In the case of thin laminates, the adjustment of die cavity gap may be mandatory in achieving a perfect pultrusion. FIG. 2 simulates setting the die cavity gap to the perfect thickness, as judged by numerous criteria, as if a solid die was perfectly manufactured. The system 300 of the present invention is critical in reducing the costs of manufacturing and trial and error in making the perfect die. Accordingly, FIG. 2 represents a system that duplicates a perfect die cavity gap, and has an important other benefit. In start-up, it is necessary to open the cavity somewhat to make it easier to string-up the material at the start. Also, if splices ever are needed such as at the end of a pultrusion run, the pultrusion die system 300 can be slightly opened temporarily. If an anomaly occurs, the control system would catch the problem (such as the tape breaking at the inlet and suddenly having less volume). In this case, the load cell 8 on the die top 31 would catch a drop in consolidation pressures.

FIG. 3 shows a variation in software control that can be provided with the identical system described with respect to FIG. 1. With thin laminates, it is sometimes necessary to prevent the sloughing of off-axis tapes, such as +/−30 degrees, +/−45 degrees, or 90 degrees. This sloughing is caused by tight die cavity gaps, minimum material and high frictional forces. The graph of FIG. 3 is similar to FIG. 2. The term “pull-pression” is coined for the combination of pultrusion and compression (molding) in this aspect of the present invention. It should be noted that two different moments in time are shown with the vertical lines 70 and 75.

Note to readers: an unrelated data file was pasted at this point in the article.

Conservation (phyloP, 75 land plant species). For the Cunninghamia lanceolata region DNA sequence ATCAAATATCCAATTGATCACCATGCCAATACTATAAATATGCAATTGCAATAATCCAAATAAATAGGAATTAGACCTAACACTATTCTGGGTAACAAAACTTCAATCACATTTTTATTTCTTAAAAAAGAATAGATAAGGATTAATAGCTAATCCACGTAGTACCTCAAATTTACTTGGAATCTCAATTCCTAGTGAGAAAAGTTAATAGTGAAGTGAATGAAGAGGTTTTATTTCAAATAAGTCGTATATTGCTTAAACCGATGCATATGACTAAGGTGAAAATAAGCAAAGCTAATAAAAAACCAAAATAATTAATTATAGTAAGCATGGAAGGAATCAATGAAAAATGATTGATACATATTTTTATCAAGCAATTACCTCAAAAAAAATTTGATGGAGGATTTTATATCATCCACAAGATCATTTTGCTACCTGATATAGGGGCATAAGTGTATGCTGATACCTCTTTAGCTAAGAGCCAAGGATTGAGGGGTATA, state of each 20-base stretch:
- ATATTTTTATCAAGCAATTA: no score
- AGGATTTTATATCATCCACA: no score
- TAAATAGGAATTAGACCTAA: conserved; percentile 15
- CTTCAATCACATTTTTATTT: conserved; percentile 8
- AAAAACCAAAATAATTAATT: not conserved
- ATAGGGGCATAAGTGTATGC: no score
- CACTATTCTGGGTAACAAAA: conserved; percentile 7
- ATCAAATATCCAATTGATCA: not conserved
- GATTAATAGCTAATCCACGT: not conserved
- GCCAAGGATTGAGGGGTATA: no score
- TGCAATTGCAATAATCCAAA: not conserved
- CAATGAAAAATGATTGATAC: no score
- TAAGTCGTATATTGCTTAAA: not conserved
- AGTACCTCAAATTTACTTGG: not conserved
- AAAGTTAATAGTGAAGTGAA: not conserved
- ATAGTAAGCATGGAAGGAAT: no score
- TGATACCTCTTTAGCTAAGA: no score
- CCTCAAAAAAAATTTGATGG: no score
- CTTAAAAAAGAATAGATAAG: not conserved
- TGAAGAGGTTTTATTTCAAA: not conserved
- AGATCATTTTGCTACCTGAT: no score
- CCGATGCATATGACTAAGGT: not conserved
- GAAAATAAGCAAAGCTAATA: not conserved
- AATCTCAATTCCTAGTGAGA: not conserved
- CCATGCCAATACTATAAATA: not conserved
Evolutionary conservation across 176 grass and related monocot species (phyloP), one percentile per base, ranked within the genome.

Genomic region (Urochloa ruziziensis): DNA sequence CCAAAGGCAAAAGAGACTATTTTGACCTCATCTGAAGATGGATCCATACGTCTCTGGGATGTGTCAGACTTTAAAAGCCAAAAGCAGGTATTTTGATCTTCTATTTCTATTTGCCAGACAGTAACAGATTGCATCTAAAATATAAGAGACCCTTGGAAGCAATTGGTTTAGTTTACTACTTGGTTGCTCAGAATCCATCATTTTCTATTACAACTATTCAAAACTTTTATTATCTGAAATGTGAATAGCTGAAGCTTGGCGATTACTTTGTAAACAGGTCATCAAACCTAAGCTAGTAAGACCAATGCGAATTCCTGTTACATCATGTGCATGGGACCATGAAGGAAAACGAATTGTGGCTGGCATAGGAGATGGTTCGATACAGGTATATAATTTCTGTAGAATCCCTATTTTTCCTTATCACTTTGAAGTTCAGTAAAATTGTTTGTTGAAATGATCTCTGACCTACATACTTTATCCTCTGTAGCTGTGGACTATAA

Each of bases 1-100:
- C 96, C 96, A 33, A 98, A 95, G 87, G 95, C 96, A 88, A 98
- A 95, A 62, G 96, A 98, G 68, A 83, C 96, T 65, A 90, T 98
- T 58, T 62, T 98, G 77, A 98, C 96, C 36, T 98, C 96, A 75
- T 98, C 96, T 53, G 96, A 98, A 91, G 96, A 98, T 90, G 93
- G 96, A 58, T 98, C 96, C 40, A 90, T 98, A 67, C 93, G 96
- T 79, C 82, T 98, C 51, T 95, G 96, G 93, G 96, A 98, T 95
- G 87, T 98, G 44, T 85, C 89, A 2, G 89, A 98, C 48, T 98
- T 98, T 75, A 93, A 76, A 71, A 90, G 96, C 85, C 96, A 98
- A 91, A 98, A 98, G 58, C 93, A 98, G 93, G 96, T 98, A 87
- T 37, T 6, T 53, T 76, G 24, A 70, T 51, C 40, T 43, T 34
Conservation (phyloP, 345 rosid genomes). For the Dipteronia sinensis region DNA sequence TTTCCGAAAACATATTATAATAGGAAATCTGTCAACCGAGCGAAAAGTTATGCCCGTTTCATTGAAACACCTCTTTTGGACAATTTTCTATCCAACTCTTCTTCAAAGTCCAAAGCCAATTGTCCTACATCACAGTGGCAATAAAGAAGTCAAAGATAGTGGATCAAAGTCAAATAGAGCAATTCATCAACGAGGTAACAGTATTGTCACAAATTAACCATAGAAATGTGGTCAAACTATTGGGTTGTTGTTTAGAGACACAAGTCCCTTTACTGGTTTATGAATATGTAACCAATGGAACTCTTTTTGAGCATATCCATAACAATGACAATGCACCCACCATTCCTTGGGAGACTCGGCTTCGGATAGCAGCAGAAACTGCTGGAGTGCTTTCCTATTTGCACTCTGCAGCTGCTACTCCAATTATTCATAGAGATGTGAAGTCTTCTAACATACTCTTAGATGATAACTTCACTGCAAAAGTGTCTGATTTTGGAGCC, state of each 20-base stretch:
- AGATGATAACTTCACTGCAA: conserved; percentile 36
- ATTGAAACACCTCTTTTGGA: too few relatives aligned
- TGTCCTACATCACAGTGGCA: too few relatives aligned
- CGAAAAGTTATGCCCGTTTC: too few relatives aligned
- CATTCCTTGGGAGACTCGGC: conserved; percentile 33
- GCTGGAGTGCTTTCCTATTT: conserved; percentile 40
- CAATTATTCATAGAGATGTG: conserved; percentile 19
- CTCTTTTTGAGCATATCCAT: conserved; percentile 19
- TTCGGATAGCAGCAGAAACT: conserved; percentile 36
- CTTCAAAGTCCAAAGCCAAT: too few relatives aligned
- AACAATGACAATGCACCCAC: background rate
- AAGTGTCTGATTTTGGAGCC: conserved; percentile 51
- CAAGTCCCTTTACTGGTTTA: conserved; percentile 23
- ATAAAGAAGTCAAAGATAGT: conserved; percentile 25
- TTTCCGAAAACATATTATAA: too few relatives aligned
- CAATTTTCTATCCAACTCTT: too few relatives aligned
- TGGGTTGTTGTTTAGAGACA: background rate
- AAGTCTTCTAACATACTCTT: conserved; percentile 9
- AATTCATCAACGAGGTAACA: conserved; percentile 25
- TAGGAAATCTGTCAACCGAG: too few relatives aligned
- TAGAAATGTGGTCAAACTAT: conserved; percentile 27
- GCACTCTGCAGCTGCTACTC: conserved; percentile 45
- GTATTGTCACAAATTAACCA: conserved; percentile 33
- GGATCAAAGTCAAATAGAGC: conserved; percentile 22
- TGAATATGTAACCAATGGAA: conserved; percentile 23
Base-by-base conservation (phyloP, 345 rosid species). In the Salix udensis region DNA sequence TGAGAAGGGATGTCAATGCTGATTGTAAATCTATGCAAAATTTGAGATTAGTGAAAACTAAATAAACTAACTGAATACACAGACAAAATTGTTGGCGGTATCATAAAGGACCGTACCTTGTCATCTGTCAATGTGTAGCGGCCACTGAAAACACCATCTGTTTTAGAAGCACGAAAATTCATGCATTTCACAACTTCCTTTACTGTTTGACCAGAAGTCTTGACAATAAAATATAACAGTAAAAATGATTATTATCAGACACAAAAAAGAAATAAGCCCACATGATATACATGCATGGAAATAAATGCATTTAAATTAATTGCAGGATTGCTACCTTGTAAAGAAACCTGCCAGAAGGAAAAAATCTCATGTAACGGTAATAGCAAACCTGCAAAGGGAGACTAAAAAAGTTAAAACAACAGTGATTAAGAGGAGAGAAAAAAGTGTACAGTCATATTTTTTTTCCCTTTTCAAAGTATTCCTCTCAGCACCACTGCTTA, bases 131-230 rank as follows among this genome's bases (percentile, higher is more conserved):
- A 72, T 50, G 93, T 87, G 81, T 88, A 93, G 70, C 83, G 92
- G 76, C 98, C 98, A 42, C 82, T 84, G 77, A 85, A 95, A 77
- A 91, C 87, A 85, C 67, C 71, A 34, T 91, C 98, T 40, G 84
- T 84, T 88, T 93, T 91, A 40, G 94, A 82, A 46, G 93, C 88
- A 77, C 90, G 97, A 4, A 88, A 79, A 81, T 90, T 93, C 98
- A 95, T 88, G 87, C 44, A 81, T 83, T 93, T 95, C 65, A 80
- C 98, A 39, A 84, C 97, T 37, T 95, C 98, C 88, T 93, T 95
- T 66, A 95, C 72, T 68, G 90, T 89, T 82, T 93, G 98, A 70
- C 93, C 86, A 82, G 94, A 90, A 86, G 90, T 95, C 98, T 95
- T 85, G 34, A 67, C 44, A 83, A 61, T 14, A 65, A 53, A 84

Line 70 in FIG. 3 shows a point in time where the gripper 309, 311, 313 is pulling at 100% of design speed, indicated by 80. It is here where the die cavity gap 47 is most open or relaxed, as indicated by the peak in the curve 84. It so happens that the load cells 8 reading the die pressure will be at their lowest point 88.

As the grippers 309, 311, 313 move in a cycle, new raw material 304 is being pulled into the entrance of the pultrusion die system 300 and the finished composite part 302 is being pulled from the exit of the pultrusion die system 300. After a discrete unit of time, the grippers 309, 311, 313 suddenly stop and this occurs when the servo actuators apply commanded downward force on the die top 31 and the part is effectively undergoing compression. At this point, the grippers 309, 311, 313 are stopped at 0% speed 81 and the die cavity is compressed at cycle point 85 and the load cell(s) 8 indicate maximum compression 89.

It is at this point that the cycle repeats itself. At intervals, the material is in a relaxed condition and pulled into the pultrusion die system 300, then compressed at no speed, and then relaxed at 100% speed, and the process repeats itself. The pultrusion die system 300 starts out cold at the front (or partially heated below the melt point of the thermoplastic matrix). As the material moves its way down the pultrusion die system 300, it encounters a hot zone designed to completely melt and consolidate the part under pressure, and then further down towards the die exit, the material is chilled or cooled and it is finished with its consolidation and eventually exits the cooled die as a finished section.